Thursday, July 3, 2008

"Our Supersized Kids"--This week's TIME

Wednesday, July 2, 2008
6w1d to pics--159#
Slept 11 hours (playing catch-up)

I was wandering around the magazines in the grocery store this afternoon, killing time, when I tripped up on this week's special health issue of TIME. I don't usually buy this mag, but I couldn't resist this particular draw. It's a subject that intrigues me. We are a nation growing ever fatter, leading the way for the rest of the world who is catching up fast. As usual, the medical community is behind the 8-ball, scrambling around trying to catch up with an epidemic grown out of control and getting worse. And, unfortunately, it's a medical community that, by-and-large, not only has no arsenal with which to fight, has lost the battle of the bulge themselves.

This issue goes in depth into rates of childhood obesity and recent hypotheses about its source and eventual cure. I would propose that our children are fat because we are fat. Rates of childhood obesity mirror those of adulthood obesity, following the same geographic, racial and socioeconomic trends. Working in the ER, and before when I had a clinic, seeing an obese child with a pair of normal-weighted parents was almost unheard of. The child almost always mirrors the parents' body habitus, which reflects his or her mirroring their physical and nutritional habits. Because the problem starts with the parents, I do not believe we can fully help these children without first educating and helping the parents. One will come about as a natural progression of the other.

But who will do this? Theoretically, if not moved by the media, the parents would be urged by their primary care providers to lose weight and be more active. Almost every plan for eliminating the scourge of obesity begins with healthcare providers. Herein lies the biggest part of the problem. Painfully few healthcare providers are healthy themselves, and even fewer of them have the foggiest idea how to lead another into a healthy lifestyle. When I graduated from medical school in 2000, I had had exactly one half of a semester of education on nutrition, taught by the least respected professor in the system and declared by my classmate who was a PhD in nutrition to be decades out-of-date and woefully inaccurate. We had no education on physical fitness--none. Everything I have learned about the treatments for obesity, nutrition, and physical fitness, I have done through independent study. And preventive medicine? We'll have none of that either.

The American Academy of Family Physicians has begun to address this issue with the AIM (Americans In Motion) Challenge which began in 2004 with a 3 phase program. In 2004, the Academy went to each state's scientific assembly to promote its AIM Challenge and gather research data about its physicians. That year, they encouraged physicians to become fit themselves. The second stage of the initiative was to get clinic staff involved. And, finally, after they had become role models, themselves, they could begin to change the lives of patients. This was later joined by the Ready, Set, Fit! program targeting schools and school-age children. As far as I know, this is the only medical academy that has taken responsibility for its personal role as models of fitness for patients. Unfortunately, support systems, further education, and follow-thru have been lacking. But it is a start.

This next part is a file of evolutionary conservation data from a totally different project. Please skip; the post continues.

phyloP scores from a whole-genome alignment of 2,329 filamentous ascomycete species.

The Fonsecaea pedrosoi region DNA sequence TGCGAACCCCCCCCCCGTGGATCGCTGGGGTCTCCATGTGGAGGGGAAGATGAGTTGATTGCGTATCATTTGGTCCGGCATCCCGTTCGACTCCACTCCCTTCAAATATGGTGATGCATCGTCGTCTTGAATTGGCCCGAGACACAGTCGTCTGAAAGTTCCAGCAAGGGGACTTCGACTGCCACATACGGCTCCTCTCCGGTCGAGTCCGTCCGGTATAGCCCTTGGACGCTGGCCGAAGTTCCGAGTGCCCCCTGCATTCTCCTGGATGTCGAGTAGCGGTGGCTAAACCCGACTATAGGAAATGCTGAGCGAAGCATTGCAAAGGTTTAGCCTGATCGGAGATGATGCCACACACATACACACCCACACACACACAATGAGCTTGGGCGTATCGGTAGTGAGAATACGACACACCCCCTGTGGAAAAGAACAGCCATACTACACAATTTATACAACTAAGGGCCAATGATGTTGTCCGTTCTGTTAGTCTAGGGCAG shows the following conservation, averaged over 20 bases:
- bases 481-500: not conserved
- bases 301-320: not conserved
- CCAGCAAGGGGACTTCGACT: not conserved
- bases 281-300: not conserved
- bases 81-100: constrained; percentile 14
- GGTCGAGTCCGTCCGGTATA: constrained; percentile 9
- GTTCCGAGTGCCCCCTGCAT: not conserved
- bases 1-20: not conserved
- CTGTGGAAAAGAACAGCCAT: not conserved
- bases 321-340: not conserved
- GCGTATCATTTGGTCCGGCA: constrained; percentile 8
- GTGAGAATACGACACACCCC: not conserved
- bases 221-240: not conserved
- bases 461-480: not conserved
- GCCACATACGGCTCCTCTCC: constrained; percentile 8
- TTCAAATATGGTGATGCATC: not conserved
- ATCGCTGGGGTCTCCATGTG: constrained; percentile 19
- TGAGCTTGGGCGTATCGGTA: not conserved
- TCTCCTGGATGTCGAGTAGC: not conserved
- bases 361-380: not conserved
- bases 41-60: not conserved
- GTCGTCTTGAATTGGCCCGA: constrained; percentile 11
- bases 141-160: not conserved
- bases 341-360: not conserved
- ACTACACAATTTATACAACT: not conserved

I think about this issue a lot. Wanting to be a role model for patients and the community in which I live is a large part of the reason I started this difficult journey of weight loss yet again over a year ago now. Though I was active and fit, my words of wisdom about weight loss and physical activity often fell on deaf ears as people looked at me and doubted that I could possibly be as active as I claimed. Now, co-workers and patients who haven't seen me in a while ask me what I have done to get these results, and listen intently as I try to share as effectively as possible. I have opened a door otherwise closed to me and created an opportunity to effect some change in others. As I slowly approach my perceived endpoint,my thoughts now are turning to how I can use my own successes to influence others and begin to spread the joy a little.

Here are some links to the TIME articles:
"It's Not Just Genetics",9171,1813984,00.html

"How America's Children Packed On The Pounds",8599,1813700,00.html

"Weighty Issues for Parents",9171,1813953,00.html

"Living Large",9171,1813962,00.html

TODAY: Elliptical for 35 min. Week 2, Day 2 of push-ups.

Double 12kg C&P/Row: AMAP in 15 min.
I upped it by one this time and hit 60. That was humping it, though.

Then...12kg snatch, 1 min L/1 min R/1 min rest for 5 rounds.
I got 18-19 snatches each 1 min round which is down a couple or three reps for me. I was favoring that healing blister on my left hand, and for some reason the R wasn't going too fast, either. I'll do better Friday.

16kg Workout A
5 rounds of...
Row 30 sec L, then R
Rest 30 sec
Pushup 30 sec
Plank 30 sec
Rest 30 sec
Reverse Lunge L 30 sec, then R
Rest 30 sec.
Overall, this felt pretty strong, but my numbers aren't going up a lot. The change is coming in that they are consistent through the 5 rounds now where they dropped off a whole lot more during the first week or so.

Then... 12 sets of 5 double 12 kg snatches--Each started dead at the top of the minute.

Before bed I also did Week2 Day 1 of the pushup challenge. My max was 10, the minimum. I still believe I have a major brain block for these, but hopefully this exercise will get me past that.

SUNDAY'S WORKOUT: Walk 35 min.

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